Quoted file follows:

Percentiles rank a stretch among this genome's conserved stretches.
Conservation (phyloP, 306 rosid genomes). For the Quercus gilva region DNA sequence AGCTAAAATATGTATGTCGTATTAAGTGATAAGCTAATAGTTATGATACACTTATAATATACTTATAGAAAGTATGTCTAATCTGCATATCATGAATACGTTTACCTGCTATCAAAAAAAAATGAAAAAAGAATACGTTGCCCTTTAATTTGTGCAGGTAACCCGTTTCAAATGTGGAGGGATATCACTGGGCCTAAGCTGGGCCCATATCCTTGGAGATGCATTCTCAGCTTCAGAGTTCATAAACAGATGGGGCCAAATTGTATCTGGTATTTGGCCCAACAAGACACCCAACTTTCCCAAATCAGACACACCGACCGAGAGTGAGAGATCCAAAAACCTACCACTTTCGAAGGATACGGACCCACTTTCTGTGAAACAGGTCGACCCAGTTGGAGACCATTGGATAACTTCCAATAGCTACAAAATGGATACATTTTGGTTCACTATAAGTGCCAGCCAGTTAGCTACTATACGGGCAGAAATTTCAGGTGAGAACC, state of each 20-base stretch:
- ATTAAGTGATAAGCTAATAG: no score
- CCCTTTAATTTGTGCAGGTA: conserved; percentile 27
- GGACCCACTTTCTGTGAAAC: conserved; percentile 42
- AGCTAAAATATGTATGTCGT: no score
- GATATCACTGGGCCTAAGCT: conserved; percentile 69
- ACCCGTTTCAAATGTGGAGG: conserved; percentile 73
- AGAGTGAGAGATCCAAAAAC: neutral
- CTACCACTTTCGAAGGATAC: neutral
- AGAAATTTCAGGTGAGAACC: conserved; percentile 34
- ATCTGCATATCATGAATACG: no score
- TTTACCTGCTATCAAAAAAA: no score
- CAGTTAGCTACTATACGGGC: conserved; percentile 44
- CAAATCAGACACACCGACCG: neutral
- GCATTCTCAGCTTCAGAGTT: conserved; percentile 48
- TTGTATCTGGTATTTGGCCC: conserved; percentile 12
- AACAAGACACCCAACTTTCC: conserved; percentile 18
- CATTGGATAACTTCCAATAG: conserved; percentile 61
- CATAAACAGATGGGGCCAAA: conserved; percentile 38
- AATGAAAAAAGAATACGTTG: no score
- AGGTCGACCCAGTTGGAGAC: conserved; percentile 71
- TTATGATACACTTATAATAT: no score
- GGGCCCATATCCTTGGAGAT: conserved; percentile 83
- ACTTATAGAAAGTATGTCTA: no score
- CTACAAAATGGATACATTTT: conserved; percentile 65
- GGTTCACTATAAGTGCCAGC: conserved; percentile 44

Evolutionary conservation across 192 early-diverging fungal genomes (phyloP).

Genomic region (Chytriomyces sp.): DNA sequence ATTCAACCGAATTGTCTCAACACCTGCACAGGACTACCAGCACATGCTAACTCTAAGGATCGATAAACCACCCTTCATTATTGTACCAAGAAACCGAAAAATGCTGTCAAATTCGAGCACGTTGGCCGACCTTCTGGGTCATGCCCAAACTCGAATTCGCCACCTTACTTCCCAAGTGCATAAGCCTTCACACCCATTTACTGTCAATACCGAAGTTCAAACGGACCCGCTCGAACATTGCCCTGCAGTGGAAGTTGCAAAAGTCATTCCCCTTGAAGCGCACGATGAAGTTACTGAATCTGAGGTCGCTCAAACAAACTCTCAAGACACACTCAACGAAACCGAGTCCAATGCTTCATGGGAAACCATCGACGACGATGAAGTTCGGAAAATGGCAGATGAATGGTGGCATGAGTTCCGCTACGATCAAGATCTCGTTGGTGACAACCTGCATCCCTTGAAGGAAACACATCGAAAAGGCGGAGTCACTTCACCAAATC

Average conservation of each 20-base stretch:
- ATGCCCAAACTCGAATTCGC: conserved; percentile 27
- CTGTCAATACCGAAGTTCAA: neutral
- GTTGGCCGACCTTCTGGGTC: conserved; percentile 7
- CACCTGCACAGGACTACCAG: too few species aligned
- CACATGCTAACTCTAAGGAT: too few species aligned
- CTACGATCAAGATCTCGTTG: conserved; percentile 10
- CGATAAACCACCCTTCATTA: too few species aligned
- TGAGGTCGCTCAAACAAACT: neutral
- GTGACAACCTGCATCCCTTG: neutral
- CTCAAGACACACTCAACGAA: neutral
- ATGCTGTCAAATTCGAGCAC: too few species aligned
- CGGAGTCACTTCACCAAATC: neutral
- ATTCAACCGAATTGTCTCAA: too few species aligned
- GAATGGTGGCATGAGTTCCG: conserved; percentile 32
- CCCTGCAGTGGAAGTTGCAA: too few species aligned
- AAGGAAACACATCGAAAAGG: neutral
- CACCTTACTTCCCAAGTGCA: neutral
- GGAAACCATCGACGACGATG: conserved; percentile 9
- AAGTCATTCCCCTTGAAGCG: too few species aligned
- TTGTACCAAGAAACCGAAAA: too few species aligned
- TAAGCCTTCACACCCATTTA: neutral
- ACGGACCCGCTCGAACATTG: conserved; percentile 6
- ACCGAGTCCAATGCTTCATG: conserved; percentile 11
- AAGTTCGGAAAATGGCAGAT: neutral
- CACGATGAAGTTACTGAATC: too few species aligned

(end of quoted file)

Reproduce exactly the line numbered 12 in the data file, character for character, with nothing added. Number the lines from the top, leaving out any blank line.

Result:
- ATCTGCATATCATGAATACG: no score